Alcohol also impairs the way your brain sends signals throughout the central nervous system, impeding the natural transmission of its chemical messengers and the neural pathways. Distorted vision, blurry vision, and double vision caused by alcohol intoxication are usually temporary and improve the next day.

Slurred Speech

As the World Health Organization (WHO) reports, one of the biggest indicators of alcohol intoxication, or drunkenness, is slurred speech.

Alcohol impairs your motor coordination, which also impacts the muscles of your mouth and face. It can also make your tongue seem thick and make it hard to talk and form words. The more drunk you get, the harder it will become to speak clearly.

The Spins

When you drink too much, you may feel like the room is spinning, often after trying to go to bed and close your eyes. The spins are an uncomfortable side effect of being drunk.

Part of the reason for the spinning sensation is related to the center of balance that is impacted by alcohol use. The more you drink, the more the inner ear is impacted because of inflamed blood vessels. This can influence your sense of stability and cause the spins.

Alcohol intoxication can cause vertigo and nausea, which can then lead to vomiting.

Blackouts

A blackout occurs when you drink so much so fast that your body can’t break it down. The body essentially shuts down, causing you to lose consciousness and pass out, suffer from alcohol poisoning, or have a blackout.

A blackout is when you can’t remember what happened or what you did while you were drunk. This can be scary, and you may lose a few hours of time. Usually, you can remember what happened leading up to the blackout but a chunk of time is just gone. You may engage in dangerous or risky behaviors during a blackout and not remember any of it.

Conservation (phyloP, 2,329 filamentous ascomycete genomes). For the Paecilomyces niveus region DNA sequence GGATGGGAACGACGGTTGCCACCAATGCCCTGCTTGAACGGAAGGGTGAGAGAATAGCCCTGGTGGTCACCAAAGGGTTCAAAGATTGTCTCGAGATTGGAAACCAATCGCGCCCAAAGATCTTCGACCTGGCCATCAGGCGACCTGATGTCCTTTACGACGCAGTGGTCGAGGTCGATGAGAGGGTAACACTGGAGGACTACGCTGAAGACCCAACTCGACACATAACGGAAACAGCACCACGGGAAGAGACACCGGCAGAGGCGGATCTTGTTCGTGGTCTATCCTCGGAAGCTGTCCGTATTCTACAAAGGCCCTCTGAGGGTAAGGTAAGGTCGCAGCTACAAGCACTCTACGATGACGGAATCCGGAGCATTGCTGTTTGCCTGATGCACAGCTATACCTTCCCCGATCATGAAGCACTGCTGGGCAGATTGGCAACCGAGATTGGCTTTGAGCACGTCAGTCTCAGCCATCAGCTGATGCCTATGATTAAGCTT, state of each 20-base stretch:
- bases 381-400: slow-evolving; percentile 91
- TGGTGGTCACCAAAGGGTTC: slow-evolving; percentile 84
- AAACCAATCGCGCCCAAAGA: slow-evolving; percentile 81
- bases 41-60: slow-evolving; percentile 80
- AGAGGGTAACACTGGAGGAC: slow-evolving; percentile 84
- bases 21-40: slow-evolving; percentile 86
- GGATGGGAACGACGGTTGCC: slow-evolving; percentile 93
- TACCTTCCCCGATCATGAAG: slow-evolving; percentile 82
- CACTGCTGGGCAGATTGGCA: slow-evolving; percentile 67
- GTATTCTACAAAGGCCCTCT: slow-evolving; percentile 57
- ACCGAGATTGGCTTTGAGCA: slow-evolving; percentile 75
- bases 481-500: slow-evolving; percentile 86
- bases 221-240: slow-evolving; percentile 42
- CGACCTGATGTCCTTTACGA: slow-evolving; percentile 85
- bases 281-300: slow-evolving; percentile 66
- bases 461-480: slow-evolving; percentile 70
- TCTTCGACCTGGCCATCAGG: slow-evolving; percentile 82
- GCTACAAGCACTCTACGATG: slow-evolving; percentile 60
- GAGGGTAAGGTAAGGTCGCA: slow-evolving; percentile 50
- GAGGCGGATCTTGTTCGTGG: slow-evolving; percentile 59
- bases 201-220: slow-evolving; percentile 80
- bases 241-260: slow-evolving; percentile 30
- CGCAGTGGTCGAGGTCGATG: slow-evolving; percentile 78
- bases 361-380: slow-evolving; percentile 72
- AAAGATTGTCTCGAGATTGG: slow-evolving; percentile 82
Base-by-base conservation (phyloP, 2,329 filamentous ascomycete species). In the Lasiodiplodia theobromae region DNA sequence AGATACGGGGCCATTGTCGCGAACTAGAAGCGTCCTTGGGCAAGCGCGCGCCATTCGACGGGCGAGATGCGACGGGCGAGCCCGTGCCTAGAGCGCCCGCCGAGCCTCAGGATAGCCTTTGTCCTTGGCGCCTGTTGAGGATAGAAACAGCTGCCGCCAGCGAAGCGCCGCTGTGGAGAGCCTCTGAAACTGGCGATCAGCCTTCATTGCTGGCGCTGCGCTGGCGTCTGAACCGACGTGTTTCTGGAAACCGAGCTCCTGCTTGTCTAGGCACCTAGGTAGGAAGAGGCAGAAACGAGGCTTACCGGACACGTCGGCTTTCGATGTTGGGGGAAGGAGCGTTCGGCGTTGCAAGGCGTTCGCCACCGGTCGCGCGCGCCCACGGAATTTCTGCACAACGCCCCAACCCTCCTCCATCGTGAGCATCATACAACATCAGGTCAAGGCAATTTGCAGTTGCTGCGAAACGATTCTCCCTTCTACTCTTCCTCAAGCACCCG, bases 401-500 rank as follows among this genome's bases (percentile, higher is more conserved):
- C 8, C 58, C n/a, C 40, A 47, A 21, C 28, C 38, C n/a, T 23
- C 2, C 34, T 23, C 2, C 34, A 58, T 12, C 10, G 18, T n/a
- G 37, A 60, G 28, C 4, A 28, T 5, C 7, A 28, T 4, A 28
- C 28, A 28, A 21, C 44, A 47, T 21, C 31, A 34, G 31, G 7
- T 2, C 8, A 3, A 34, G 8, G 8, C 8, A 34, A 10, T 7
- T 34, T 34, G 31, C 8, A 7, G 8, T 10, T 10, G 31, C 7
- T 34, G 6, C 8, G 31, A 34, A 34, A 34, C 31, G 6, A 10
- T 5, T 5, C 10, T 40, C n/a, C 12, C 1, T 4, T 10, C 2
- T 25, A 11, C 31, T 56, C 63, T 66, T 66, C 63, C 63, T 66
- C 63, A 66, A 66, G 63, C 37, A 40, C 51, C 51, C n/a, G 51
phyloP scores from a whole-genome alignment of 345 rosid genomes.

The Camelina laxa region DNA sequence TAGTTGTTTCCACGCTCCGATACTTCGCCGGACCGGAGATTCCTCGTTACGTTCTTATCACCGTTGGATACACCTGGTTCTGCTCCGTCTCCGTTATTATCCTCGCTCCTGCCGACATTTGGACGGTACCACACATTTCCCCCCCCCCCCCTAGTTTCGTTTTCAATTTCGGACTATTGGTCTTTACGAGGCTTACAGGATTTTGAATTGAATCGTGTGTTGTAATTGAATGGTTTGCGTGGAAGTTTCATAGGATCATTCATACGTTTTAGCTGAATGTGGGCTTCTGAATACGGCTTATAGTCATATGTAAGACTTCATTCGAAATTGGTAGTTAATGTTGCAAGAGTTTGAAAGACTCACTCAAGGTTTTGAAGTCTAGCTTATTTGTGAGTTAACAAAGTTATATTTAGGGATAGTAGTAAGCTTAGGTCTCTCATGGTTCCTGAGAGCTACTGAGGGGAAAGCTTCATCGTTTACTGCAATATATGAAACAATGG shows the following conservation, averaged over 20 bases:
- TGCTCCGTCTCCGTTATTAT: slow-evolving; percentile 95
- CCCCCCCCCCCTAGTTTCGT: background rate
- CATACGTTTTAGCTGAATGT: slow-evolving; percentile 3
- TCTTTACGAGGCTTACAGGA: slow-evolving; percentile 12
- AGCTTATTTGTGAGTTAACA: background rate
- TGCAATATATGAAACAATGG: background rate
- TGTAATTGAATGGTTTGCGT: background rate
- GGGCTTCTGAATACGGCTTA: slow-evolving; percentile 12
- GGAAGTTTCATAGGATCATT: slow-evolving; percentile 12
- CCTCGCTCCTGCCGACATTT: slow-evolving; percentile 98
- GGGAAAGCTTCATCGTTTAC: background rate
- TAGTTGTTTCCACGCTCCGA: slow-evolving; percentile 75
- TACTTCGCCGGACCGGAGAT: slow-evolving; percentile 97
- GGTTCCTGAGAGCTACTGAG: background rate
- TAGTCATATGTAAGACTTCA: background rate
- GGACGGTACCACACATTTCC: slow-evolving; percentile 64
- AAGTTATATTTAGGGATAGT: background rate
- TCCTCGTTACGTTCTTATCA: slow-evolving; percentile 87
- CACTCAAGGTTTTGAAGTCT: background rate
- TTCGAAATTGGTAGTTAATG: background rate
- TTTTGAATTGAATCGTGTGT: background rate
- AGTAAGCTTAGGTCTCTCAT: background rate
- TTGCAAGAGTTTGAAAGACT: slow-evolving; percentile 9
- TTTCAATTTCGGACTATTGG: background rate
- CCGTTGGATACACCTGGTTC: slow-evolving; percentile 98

U.S. News & World Report says that a blackout happens because too much alcohol can impede the formation of new memories, and parts of your brain involved in this process stop working. Activity of the hippocampus is suppressed, and information cannot properly be moved from the part that houses short-term memories to the part that houses long-term memories.

You can black out without passing out. It can be unsettling to not remember how you acted or what you did while drunk.

Alcohol Poisoning

When you get too drunk, you can quickly cross the line into alcohol poisoning, which can be fatal. The CDC reports that about six Americans die every day from alcohol poisoning.

This poisoning happens when your body can’t break down the amount of alcohol present. Alcohol then builds up, causing toxicity.

As a central nervous system depressant, alcohol can shut down life-sustaining functions, such as blood pressure, heart rate, body temperature, and breathing. This can be fatal.

The following are signs of alcohol poisoning:
  • Vomiting
  • Loss of consciousness and inability to wake up
  • Slow and irregular breathing
  • Low body temperature that can cause cold and bluish skin
  • Extreme mental confusion
  • Seizures

Alcohol poisoning is a medical emergency. Call 911 right away.

Hangover